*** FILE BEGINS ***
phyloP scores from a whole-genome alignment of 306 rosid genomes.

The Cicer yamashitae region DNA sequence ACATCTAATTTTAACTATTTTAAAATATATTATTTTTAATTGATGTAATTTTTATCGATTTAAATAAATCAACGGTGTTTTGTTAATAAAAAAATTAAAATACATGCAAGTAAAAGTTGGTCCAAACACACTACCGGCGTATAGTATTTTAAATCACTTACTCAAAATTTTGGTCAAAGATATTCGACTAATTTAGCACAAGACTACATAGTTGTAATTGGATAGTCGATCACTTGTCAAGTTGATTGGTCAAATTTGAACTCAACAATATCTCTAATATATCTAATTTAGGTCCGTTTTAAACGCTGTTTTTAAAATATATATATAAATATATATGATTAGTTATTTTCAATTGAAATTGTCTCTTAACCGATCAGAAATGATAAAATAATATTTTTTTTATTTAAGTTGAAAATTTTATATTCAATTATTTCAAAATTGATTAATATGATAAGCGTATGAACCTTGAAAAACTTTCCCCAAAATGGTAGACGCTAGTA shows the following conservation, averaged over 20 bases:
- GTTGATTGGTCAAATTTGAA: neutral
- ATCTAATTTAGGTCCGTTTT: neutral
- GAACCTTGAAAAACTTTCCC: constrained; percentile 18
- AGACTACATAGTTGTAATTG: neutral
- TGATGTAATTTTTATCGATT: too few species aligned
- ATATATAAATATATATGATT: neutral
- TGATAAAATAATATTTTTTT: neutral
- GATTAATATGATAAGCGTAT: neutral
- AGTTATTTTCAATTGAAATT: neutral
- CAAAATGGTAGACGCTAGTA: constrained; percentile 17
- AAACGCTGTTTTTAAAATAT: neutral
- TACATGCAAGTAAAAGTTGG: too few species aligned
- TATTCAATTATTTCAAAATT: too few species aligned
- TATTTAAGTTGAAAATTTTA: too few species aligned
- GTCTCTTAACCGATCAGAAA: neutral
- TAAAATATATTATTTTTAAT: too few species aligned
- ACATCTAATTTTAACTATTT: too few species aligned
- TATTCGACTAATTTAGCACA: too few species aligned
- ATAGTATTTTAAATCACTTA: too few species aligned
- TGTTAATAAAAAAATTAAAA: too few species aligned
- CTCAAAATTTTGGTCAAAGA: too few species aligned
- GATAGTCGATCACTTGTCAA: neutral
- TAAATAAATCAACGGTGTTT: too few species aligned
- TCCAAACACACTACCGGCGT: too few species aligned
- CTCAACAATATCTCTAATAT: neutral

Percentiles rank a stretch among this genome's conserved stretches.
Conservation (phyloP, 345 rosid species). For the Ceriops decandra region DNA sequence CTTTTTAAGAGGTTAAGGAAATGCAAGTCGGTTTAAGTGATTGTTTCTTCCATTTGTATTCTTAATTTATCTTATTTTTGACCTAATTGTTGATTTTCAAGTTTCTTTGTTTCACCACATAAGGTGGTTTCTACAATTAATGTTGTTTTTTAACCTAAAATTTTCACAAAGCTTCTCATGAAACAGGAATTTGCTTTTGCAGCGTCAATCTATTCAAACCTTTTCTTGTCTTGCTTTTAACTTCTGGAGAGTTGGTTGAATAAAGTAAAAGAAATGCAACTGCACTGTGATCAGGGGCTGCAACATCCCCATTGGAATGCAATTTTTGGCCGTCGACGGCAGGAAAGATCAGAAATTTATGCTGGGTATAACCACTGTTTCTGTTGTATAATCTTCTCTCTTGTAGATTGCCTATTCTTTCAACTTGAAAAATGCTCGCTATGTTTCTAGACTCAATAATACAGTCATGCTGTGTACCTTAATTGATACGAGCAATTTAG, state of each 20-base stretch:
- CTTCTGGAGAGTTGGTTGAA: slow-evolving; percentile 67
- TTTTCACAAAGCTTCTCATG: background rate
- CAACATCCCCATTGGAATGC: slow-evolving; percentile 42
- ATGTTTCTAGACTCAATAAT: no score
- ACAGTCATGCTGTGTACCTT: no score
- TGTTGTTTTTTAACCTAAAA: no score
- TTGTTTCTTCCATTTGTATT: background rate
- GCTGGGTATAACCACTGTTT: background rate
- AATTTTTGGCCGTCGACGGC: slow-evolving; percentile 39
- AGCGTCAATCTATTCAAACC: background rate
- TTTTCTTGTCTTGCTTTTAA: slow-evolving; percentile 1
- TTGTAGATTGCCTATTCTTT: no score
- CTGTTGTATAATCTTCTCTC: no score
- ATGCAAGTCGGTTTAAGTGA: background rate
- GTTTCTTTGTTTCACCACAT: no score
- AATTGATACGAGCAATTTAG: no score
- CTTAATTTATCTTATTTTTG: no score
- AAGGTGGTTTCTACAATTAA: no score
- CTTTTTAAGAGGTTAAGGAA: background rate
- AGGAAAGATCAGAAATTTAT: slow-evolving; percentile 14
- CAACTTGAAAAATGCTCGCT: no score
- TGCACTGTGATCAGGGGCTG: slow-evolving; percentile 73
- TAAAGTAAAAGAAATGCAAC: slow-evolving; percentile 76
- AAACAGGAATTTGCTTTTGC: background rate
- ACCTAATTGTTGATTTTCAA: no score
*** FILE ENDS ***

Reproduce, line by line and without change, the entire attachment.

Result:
phyloP scores from a whole-genome alignment of 306 rosid genomes.

The Cicer yamashitae region DNA sequence ACATCTAATTTTAACTATTTTAAAATATATTATTTTTAATTGATGTAATTTTTATCGATTTAAATAAATCAACGGTGTTTTGTTAATAAAAAAATTAAAATACATGCAAGTAAAAGTTGGTCCAAACACACTACCGGCGTATAGTATTTTAAATCACTTACTCAAAATTTTGGTCAAAGATATTCGACTAATTTAGCACAAGACTACATAGTTGTAATTGGATAGTCGATCACTTGTCAAGTTGATTGGTCAAATTTGAACTCAACAATATCTCTAATATATCTAATTTAGGTCCGTTTTAAACGCTGTTTTTAAAATATATATATAAATATATATGATTAGTTATTTTCAATTGAAATTGTCTCTTAACCGATCAGAAATGATAAAATAATATTTTTTTTATTTAAGTTGAAAATTTTATATTCAATTATTTCAAAATTGATTAATATGATAAGCGTATGAACCTTGAAAAACTTTCCCCAAAATGGTAGACGCTAGTA shows the following conservation, averaged over 20 bases:
- GTTGATTGGTCAAATTTGAA: neutral
- ATCTAATTTAGGTCCGTTTT: neutral
- GAACCTTGAAAAACTTTCCC: constrained; percentile 18
- AGACTACATAGTTGTAATTG: neutral
- TGATGTAATTTTTATCGATT: too few species aligned
- ATATATAAATATATATGATT: neutral
- TGATAAAATAATATTTTTTT: neutral
- GATTAATATGATAAGCGTAT: neutral
- AGTTATTTTCAATTGAAATT: neutral
- CAAAATGGTAGACGCTAGTA: constrained; percentile 17
- AAACGCTGTTTTTAAAATAT: neutral
- TACATGCAAGTAAAAGTTGG: too few species aligned
- TATTCAATTATTTCAAAATT: too few species aligned
- TATTTAAGTTGAAAATTTTA: too few species aligned
- GTCTCTTAACCGATCAGAAA: neutral
- TAAAATATATTATTTTTAAT: too few species aligned
- ACATCTAATTTTAACTATTT: too few species aligned
- TATTCGACTAATTTAGCACA: too few species aligned
- ATAGTATTTTAAATCACTTA: too few species aligned
- TGTTAATAAAAAAATTAAAA: too few species aligned
- CTCAAAATTTTGGTCAAAGA: too few species aligned
- GATAGTCGATCACTTGTCAA: neutral
- TAAATAAATCAACGGTGTTT: too few species aligned
- TCCAAACACACTACCGGCGT: too few species aligned
- CTCAACAATATCTCTAATAT: neutral

Percentiles rank a stretch among this genome's conserved stretches.
Conservation (phyloP, 345 rosid species). For the Ceriops decandra region DNA sequence CTTTTTAAGAGGTTAAGGAAATGCAAGTCGGTTTAAGTGATTGTTTCTTCCATTTGTATTCTTAATTTATCTTATTTTTGACCTAATTGTTGATTTTCAAGTTTCTTTGTTTCACCACATAAGGTGGTTTCTACAATTAATGTTGTTTTTTAACCTAAAATTTTCACAAAGCTTCTCATGAAACAGGAATTTGCTTTTGCAGCGTCAATCTATTCAAACCTTTTCTTGTCTTGCTTTTAACTTCTGGAGAGTTGGTTGAATAAAGTAAAAGAAATGCAACTGCACTGTGATCAGGGGCTGCAACATCCCCATTGGAATGCAATTTTTGGCCGTCGACGGCAGGAAAGATCAGAAATTTATGCTGGGTATAACCACTGTTTCTGTTGTATAATCTTCTCTCTTGTAGATTGCCTATTCTTTCAACTTGAAAAATGCTCGCTATGTTTCTAGACTCAATAATACAGTCATGCTGTGTACCTTAATTGATACGAGCAATTTAG, state of each 20-base stretch:
- CTTCTGGAGAGTTGGTTGAA: slow-evolving; percentile 67
- TTTTCACAAAGCTTCTCATG: background rate
- CAACATCCCCATTGGAATGC: slow-evolving; percentile 42
- ATGTTTCTAGACTCAATAAT: no score
- ACAGTCATGCTGTGTACCTT: no score
- TGTTGTTTTTTAACCTAAAA: no score
- TTGTTTCTTCCATTTGTATT: background rate
- GCTGGGTATAACCACTGTTT: background rate
- AATTTTTGGCCGTCGACGGC: slow-evolving; percentile 39
- AGCGTCAATCTATTCAAACC: background rate
- TTTTCTTGTCTTGCTTTTAA: slow-evolving; percentile 1
- TTGTAGATTGCCTATTCTTT: no score
- CTGTTGTATAATCTTCTCTC: no score
- ATGCAAGTCGGTTTAAGTGA: background rate
- GTTTCTTTGTTTCACCACAT: no score
- AATTGATACGAGCAATTTAG: no score
- CTTAATTTATCTTATTTTTG: no score
- AAGGTGGTTTCTACAATTAA: no score
- CTTTTTAAGAGGTTAAGGAA: background rate
- AGGAAAGATCAGAAATTTAT: slow-evolving; percentile 14
- CAACTTGAAAAATGCTCGCT: no score
- TGCACTGTGATCAGGGGCTG: slow-evolving; percentile 73
- TAAAGTAAAAGAAATGCAAC: slow-evolving; percentile 76
- AAACAGGAATTTGCTTTTGC: background rate
- ACCTAATTGTTGATTTTCAA: no score